2.     Does one MTQE method produce a better correlation than another method, or can improved correlation be observed via some combination of two scoring metrics?

The Solution

MotionPoint partnered with TAUS to run a pilot project using the TAUS Estimate API.

MotionPoint provided the training and test datasets representing the content to be translated, consisting of a bilingual dataset of 150,000 segments, a glossary and a style guide. The test set consisted of 175 source segments

Custom Model Creation

TAUS built a custom MTQE model for the EN-ES language pair in the telecommunications domain. 

TAUS MTQE score is TAUS's own proprietary metric, with scoring ranging from 0 to 1. It measures the fluency and adequacy of MT output, with higher scores indicating better quality translation. It is based on a BERT-based LLM, fine-tuned with TAUS data for various languages. 

The ability to customize the MTQE model is one of the core features of the DeMT Estimate offering. It is achieved through an offline process where our NLP engineers collaborate with the customer to fine-tune the model based on the unique needs and requirements. This way, we ensure that the resulting model accurately reflects the specific domain and use case, and provides the most relevant and reliable quality estimations. The customization process involves the following steps:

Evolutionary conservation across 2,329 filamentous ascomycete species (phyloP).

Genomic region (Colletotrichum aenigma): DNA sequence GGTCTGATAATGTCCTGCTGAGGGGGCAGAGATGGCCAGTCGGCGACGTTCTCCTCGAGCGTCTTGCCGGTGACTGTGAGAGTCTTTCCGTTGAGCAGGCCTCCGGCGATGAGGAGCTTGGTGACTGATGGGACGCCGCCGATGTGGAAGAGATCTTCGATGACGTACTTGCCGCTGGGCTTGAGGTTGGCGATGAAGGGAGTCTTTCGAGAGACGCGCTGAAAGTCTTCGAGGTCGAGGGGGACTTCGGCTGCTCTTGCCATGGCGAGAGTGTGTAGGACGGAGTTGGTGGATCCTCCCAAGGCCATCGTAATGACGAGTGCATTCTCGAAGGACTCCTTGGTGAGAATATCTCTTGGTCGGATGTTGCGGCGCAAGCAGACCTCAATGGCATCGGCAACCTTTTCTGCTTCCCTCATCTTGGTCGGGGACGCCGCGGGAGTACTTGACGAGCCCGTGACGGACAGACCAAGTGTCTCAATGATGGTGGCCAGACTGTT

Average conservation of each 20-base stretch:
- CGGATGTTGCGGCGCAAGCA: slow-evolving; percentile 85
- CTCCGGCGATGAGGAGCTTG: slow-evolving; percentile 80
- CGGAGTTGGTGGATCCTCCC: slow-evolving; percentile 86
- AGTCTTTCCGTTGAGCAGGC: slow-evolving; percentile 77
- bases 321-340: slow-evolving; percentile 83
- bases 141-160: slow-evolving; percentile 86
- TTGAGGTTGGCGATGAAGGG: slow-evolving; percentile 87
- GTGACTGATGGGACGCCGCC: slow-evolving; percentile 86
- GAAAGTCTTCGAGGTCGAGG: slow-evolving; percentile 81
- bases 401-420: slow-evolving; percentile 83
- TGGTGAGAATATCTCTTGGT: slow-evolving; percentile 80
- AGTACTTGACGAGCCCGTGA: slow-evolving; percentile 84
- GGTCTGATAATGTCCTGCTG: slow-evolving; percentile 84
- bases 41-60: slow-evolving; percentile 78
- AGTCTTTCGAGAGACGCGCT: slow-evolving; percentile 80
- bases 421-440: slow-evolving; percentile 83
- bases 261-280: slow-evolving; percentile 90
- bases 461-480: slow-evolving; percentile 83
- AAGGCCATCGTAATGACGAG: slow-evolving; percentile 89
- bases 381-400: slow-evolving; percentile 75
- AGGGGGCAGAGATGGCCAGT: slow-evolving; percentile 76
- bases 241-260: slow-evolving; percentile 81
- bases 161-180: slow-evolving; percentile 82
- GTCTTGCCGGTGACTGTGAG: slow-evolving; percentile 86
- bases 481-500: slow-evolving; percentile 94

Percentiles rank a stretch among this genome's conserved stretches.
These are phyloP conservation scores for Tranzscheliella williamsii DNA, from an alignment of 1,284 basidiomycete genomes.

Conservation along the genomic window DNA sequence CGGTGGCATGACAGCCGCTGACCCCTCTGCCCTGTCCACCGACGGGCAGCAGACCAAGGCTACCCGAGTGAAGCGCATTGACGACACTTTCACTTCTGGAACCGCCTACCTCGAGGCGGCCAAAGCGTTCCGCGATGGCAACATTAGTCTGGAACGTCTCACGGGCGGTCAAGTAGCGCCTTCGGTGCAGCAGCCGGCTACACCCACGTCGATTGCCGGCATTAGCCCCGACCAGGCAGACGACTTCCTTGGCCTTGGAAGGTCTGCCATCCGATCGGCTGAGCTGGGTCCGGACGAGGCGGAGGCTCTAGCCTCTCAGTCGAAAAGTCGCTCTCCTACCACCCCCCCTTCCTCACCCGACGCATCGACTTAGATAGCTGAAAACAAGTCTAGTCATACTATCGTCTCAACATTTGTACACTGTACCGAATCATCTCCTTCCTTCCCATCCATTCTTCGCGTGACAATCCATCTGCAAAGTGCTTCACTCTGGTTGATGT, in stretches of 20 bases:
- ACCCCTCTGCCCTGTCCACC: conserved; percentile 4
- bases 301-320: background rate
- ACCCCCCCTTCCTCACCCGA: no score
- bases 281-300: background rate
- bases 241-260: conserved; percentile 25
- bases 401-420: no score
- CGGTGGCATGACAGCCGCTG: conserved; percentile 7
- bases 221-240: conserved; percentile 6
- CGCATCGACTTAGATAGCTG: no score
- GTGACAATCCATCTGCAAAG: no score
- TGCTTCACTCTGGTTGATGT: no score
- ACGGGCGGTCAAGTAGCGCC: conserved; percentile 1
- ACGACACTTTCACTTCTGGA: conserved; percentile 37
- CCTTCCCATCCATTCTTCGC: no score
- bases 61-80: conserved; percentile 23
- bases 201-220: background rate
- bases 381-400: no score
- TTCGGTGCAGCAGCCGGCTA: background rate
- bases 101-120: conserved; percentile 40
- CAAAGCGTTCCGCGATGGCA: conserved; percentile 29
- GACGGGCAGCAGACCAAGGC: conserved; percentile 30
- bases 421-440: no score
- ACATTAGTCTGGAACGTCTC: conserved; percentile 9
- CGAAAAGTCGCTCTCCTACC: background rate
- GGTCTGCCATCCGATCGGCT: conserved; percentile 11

- Data analysis and preprocessing 

- Synthetic data generation to augment the original dataset

- Model training

The trained model provides a MTQE score for each segment. The scores range from 0 to 1, and can be interpreted as follows:

0.95 - 1.00: Best

0.90 - 0.95: Good

0.85 - 0.90: Acceptable

< 0.85: Bad

Human Review

MotionPoint applied the following two scoring methods for human analysis of the test set:

1 - The linguist was asked to answer a simple ‘yes/no’ question as to whether each segment requires post-editing.